Below you will find a list of Canadian Investor FAQs, Should you require more information, please contact us
How do I purchase units of BMG Funds?
BMG BullionFund Class A CAD: BMG100 (A-FE), BMG104 (A-LL)
BMG BullionFund Class A US: BMG101 (A-FE). BMG105 (A-LL)
BMG BullionFund Class F CAD: BMG600
BMG BullionFund Class F US: BMG601
BMG BullionFund Class D CAD: BMG130
BMG Gold BullionFund Class A CAD: BMG200 (A-FE), BMG204 (A-LL)
BMG Gold BullionFund Class A US: BMG201 (A-FE). BMG205 (A-LL)
BMG Gold BullionFund Class F CAD: BMG202
BMG Gold BullionFund Class F US: BMG203
BMG Gold BullionFund Class D CAD: BMG230
BMG Silver BullionFund Class A CAD: BMG400 (A-FE), BMG404 (A-LL)
BMG Silver BullionFund Class A USD: BMG401 (A-FE), BMG405 (A-11)
BMG Silver BullionFund Class F CAD: BMG402
BMG Silver BullionFund Class F USD: BMG403
BMG Silver BullionFund Class D: BMG430
If your financial advisor is not registered to sell BMG Funds, please have them contact client services toll-free at 1 866.241.6484 with their dealer rep code.
Can I purchase units of BMG Funds without a broker or financial advisor?
Units of BMG BullionFund,BMG Gold BullionFund and BMG Silver BullionFund can be purchased through a properly licensed mutual fund dealer, securities dealer, or discount broker. Accredited Investors can purchase Class E units of BMG Funds directly through subscription to Bullion Marketing Services Inc., or through other exempt market dealers. BMG also offers Class D units of BMG Funds through Discount Brokerage platforms for the “do-it-yourself” investors. The investor does not receive investment or financial advice. BMG’s Class D units have a total management fee of 1.50% that includes a trailer fee of 0.25% for the discount brokerage firm to compensate them for proving the service. No sales charges apply when you buy or sell Class D units of the BMG Funds. Instead, you may have to pay a fee directly to the discount broker.
Investors in Class D units enjoy lower management fees with the benefit of making their own investment decisions. There are no additional fees to switch to Class D from any other class of the same BMG Fund.
Please contact us at firstname.lastname@example.org or 1.888.474.1001 for further information.
What is the minimum I can invest in BMG Funds?
The minimum purchase for either BMG BullionFund, BMG Gold BullionFund or BMG Silver BullionFund is $1,000.
What are the fees associated with investing in BMG BullionFund, BMG Gold BullionFund or BMG Silver BullionFund?
The fees vary. Please contact your financial advisor for more details. A BMG representative will be happy to recommend an advisor with in-depth knowledge of the precious metals markets. Contact us for more information.
Where can I obtain performance information?
BMG BullionFund, BMG Gold BullionFund and BMG Silver BullionFund are tracked by Cannex, Bloomberg, Globefund, Morningstar Canada, and Fundata Canada. You can also obtain the unit values on our website: BMG Funds in Canadian and US dollars, along with actual ounces held of the three metals, and other statistics. Please note that neither BMG Fund is valued on Canadian or UK holidays.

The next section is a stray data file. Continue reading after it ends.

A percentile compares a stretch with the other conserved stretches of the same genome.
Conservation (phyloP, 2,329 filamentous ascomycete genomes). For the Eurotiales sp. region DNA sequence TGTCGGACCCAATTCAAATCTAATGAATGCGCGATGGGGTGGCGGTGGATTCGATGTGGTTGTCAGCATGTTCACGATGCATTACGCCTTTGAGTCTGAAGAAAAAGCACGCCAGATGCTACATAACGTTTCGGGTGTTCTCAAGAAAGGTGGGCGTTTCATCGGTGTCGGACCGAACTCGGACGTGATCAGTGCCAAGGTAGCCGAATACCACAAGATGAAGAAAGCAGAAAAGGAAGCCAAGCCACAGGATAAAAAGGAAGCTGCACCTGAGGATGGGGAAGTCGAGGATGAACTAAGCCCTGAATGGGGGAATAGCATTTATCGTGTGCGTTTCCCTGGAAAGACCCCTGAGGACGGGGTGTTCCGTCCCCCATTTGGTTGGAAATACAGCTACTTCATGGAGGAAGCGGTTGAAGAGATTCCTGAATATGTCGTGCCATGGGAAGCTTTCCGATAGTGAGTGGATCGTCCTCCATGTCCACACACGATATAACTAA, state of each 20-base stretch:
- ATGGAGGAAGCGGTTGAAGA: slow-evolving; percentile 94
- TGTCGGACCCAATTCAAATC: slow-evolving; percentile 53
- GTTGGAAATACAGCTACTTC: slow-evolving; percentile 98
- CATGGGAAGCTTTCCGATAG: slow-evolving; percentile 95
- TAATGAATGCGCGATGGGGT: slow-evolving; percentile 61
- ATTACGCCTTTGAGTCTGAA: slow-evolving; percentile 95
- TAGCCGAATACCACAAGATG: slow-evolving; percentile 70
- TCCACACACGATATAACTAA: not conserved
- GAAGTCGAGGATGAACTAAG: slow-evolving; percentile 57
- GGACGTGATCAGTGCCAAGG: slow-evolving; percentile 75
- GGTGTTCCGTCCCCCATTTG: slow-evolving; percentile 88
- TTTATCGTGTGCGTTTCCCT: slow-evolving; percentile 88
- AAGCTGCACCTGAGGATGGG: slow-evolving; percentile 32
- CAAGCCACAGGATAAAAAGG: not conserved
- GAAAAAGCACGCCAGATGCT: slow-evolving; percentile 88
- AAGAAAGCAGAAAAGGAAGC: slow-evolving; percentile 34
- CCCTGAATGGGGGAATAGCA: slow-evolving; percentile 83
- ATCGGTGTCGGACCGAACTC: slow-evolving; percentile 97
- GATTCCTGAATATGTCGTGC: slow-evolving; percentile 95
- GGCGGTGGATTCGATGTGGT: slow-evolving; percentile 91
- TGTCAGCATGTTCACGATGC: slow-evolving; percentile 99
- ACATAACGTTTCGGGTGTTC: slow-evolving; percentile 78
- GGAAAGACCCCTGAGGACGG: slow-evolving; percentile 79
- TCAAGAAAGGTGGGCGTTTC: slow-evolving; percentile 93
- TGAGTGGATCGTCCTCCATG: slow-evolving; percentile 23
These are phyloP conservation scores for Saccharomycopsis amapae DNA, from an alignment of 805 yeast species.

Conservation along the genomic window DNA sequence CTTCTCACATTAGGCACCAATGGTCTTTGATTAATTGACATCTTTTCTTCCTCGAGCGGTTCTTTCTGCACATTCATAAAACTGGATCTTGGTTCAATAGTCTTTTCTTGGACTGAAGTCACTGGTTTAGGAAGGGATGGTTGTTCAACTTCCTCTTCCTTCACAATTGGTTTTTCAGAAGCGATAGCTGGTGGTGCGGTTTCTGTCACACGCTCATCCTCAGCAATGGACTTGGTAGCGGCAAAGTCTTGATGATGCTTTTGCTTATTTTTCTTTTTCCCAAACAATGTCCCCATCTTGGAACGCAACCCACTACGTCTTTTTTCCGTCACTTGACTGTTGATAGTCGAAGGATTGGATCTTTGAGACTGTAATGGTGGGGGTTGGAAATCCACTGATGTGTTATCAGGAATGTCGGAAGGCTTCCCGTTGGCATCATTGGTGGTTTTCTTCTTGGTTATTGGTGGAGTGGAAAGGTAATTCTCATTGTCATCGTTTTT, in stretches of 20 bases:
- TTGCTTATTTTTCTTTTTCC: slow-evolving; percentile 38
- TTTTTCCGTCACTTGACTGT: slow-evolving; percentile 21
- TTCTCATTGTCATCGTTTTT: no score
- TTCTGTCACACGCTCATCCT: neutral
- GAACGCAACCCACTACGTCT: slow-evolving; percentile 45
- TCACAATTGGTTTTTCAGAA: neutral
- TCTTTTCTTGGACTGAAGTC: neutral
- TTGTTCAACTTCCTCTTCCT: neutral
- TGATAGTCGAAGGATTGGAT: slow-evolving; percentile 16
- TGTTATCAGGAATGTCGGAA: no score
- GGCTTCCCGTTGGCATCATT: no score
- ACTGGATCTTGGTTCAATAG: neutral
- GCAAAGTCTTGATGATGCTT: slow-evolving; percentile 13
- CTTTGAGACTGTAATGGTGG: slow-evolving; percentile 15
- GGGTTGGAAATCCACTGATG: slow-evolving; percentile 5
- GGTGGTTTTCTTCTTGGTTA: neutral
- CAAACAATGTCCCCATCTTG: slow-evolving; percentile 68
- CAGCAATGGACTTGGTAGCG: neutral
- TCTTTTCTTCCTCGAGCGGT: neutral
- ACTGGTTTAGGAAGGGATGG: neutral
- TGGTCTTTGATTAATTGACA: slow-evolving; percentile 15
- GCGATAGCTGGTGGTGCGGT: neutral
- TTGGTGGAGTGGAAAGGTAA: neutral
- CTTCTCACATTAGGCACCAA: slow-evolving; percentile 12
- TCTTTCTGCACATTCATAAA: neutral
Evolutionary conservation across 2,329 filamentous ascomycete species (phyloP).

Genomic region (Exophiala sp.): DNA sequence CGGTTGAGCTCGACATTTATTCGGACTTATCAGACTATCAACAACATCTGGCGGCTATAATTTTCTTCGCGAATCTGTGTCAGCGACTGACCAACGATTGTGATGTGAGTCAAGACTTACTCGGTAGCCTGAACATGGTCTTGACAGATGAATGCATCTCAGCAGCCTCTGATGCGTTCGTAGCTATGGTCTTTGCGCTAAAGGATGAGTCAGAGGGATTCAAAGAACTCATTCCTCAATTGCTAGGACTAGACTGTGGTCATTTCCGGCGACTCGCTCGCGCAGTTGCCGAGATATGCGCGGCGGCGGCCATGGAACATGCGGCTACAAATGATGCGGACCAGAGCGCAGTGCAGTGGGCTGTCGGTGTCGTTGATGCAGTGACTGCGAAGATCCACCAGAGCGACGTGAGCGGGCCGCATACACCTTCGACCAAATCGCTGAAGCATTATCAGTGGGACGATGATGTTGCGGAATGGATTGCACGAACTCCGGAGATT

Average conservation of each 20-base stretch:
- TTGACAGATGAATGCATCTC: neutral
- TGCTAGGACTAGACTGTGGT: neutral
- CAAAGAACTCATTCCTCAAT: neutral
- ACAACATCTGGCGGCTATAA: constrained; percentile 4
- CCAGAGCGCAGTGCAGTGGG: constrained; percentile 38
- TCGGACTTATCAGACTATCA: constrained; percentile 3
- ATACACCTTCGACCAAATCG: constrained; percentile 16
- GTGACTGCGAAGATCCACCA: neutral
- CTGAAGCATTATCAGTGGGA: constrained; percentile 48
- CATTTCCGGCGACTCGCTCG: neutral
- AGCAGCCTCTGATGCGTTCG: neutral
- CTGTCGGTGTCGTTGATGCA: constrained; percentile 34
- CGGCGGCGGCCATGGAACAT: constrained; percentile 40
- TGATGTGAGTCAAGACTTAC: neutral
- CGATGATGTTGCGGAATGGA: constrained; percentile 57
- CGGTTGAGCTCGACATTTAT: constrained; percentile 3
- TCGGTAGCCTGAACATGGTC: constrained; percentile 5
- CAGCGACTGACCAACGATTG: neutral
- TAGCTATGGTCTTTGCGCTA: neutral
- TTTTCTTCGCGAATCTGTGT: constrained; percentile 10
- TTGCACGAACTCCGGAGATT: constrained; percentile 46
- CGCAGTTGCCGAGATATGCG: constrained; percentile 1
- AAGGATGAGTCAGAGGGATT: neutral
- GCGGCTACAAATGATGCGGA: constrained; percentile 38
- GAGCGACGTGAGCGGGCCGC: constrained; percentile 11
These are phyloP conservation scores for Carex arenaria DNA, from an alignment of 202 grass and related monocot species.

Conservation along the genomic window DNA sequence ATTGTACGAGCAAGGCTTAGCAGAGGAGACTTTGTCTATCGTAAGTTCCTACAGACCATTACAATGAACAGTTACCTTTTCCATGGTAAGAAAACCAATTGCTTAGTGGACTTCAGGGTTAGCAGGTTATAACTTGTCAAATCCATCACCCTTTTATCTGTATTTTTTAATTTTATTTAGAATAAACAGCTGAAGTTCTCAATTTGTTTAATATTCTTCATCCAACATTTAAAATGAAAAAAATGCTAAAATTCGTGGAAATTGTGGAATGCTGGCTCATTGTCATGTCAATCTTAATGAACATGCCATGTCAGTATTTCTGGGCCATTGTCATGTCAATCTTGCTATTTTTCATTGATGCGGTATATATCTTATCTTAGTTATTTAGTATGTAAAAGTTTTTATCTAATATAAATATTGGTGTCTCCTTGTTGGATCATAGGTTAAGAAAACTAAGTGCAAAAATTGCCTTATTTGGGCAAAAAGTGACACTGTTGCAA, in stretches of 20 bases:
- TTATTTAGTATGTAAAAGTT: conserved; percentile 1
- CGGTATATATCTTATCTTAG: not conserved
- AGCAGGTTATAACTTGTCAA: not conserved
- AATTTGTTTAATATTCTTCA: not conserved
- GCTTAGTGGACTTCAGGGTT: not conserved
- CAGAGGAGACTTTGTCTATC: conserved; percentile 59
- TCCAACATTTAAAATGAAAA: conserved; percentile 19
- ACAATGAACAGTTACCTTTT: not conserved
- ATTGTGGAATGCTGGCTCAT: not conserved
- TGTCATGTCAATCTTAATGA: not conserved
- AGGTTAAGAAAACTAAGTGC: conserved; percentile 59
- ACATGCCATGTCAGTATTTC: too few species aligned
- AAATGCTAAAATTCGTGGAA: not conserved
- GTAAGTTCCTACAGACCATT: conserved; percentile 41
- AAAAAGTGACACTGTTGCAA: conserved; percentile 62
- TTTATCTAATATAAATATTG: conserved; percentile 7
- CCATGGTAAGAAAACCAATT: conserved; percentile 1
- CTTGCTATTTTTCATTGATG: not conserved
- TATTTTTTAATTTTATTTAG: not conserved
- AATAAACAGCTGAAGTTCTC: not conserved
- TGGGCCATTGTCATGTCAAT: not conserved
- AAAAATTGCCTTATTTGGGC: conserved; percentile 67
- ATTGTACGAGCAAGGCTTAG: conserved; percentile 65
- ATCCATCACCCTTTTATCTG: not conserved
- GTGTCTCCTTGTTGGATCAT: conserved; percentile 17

How much time does it take to liquidate units?
Units of BMG BullionFund, BMG Gold BullionFund and BMG Silver BullionFund can be liquidated on any regular business day. Under normal circumstances, settlement takes two days.
Do BMG Funds qualify for RRSPs and other registered plans?
BMG BullionFund,BMG Gold BullionFund and BMG Silver BullionFund are eligible for all Canadian registered plans..
BMG Funds currently qualify as mutual fund trusts. Based on the current holdings of the Funds and their investment policies, they will retain their status as mutual fund trusts for purposes of the Income Tax Act (Canada) even if a majority of their units is owned by non-residents of Canada. The fact that non-residents may invest in BMG Funds will have no adverse tax consequences under the Income Tax Act (Canada) to an individual resident in Canada who holds units of a class of BMG Funds, or to a registered plan such as an RRSP, RRIF, DPSP, TFSA, RESP or RDSP.
How do I transfer my RRSP into BMG Funds?
If you do not already have a self-directed RRSP, you can set up an RRSP with Bullion Management Services Inc. (BMS). Your broker or financial advisor can assist you with the paperwork. Once established, you can transfer funds from your existing RRSP to your RRSP with BMS, and your financial representative can purchase units of BMG BullionFund,or BMG Gold BullionFund and/or BMG Silver BullionFund for your RRSP.
BMG Funds offer RRSPs (including Locked-in RSPs and LIRAs), and RRIFs (including Life Income Funds), Prescribed Retirement Income Funds, Locked-in Retirement Income Funds and Tax-Free Savings Accounts.
The trustee of our registered plans is The Royal Trust Company. There is no charge to the investor for the annual trustee fee.